I don’t know the difference between killer heels and kitten heels, but I’ll bet Theresa May owns several pairs of Jimmy Choos. Does that make this an auspicious moment for a new buyer of the designer brand — or do tougher times ahead mean Choo’s current owners are wise to exit? Either way, a market value of £700 million looks rich for the listed Jimmy Choo plc, its shares having risen 80 per cent since last June, so it’s no surprise German investment group JAB is aiming to offload its 68 per cent holding.

The rest of JAB’s portfolio consists of popular coffee and donut brands, Belstaff outerwear for motorcyclists and a stake in Reckitt Benkiser, which makes useful products such as Durex, Gaviscon and Harpic. Those are the kind of solid, long-term bets that Warren Buffett might favour, whereas a purveyor of wear-them-once £1,000 stilettos might be (like the wearer, as it were) a private-equity plaything for a while, but is bound to fade. So I won’t be launching a bid.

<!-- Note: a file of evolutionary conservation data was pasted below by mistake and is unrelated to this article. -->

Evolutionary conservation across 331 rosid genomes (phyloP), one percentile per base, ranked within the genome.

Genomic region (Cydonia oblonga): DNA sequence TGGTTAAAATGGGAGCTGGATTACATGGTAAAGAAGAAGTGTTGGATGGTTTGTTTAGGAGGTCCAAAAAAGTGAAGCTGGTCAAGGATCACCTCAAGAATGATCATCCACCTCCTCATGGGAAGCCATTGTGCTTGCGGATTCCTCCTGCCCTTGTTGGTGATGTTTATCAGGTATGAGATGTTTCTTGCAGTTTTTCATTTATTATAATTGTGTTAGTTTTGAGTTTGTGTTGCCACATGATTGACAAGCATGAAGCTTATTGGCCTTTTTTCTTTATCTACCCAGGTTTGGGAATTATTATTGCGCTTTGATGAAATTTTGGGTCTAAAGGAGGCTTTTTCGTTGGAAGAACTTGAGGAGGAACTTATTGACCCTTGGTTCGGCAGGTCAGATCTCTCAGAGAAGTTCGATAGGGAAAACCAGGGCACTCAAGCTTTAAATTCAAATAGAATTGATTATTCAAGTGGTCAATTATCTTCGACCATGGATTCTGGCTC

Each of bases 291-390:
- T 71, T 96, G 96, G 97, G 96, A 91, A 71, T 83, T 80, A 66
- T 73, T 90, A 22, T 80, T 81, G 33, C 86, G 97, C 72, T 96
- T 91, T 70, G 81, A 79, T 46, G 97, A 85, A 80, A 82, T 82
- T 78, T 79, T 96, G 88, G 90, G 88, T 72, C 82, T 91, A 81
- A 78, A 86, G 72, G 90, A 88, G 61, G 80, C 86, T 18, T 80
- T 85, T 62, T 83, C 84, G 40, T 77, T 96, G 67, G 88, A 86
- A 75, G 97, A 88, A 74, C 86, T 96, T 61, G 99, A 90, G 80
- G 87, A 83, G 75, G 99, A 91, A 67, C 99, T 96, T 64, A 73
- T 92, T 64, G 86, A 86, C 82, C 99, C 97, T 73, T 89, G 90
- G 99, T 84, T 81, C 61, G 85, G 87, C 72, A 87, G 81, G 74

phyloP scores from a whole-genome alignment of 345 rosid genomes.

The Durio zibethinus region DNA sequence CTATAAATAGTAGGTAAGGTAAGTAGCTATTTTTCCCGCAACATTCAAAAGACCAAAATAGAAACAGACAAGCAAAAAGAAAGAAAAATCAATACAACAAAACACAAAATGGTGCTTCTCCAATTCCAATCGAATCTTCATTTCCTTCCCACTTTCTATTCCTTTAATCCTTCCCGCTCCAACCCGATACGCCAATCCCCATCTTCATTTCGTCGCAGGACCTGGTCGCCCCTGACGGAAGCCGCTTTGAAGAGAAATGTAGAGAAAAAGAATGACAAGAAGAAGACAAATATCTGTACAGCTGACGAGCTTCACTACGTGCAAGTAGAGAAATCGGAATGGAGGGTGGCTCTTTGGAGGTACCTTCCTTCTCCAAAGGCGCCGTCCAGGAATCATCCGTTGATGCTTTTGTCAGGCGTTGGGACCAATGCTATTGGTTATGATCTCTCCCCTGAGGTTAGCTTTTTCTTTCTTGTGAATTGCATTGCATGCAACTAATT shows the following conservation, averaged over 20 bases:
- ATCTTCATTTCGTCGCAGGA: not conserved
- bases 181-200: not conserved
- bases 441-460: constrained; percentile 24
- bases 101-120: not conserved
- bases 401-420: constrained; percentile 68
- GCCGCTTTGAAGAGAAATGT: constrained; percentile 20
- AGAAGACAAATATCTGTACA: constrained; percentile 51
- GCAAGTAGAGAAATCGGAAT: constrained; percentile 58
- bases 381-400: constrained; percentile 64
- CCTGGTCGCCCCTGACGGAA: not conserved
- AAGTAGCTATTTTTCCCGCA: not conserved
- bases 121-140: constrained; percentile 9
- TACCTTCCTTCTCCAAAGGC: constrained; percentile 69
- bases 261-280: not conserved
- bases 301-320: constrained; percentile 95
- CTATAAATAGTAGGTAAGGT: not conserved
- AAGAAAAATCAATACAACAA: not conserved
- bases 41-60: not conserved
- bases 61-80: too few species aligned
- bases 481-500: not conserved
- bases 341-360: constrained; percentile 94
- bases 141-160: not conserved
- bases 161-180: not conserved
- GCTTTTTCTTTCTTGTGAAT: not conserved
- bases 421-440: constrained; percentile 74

The real Macron

Stock markets staged a ‘relief rally’ in response to the rise of Emmanuel Macron as clear favourite for the French presidency; the MSCI World Index, a measure of global share prices, hit an all-time high, while the euro traded stronger. But celebrations must have been muted in my Dordogne holiday village of St Pompon, which I claimed last week as the perfect election indicator. My neighbours may swing behind Macron in the second round, but in the first they gave him just 45 votes, behind Marine Le Pen (61), Jean-Luc Mélenchon (59) and François Fillon (47), while the Dordogne as a whole put the Trotskyite Mélenchon on top.

That’s a disturbing indicator of true sentiment in la France profonde, but perhaps more pertinent for this column is to know how French expatriates voted in London and New York. Mostly young, well educated and in good jobs or entrepreneurial ventures, almost 100,000 registered on each side of the pond — and reportedly went big for Macron. Why? My Gallic stringer texts from Manhattan: because he’s ‘the perfect bullshitter’, claiming he’s the entrepreneurs’ friend and ‘riding the Justin Trudeau wave’ of youthful glamour. But ‘at heart he’s a socialist opportunist’, so prenez garde.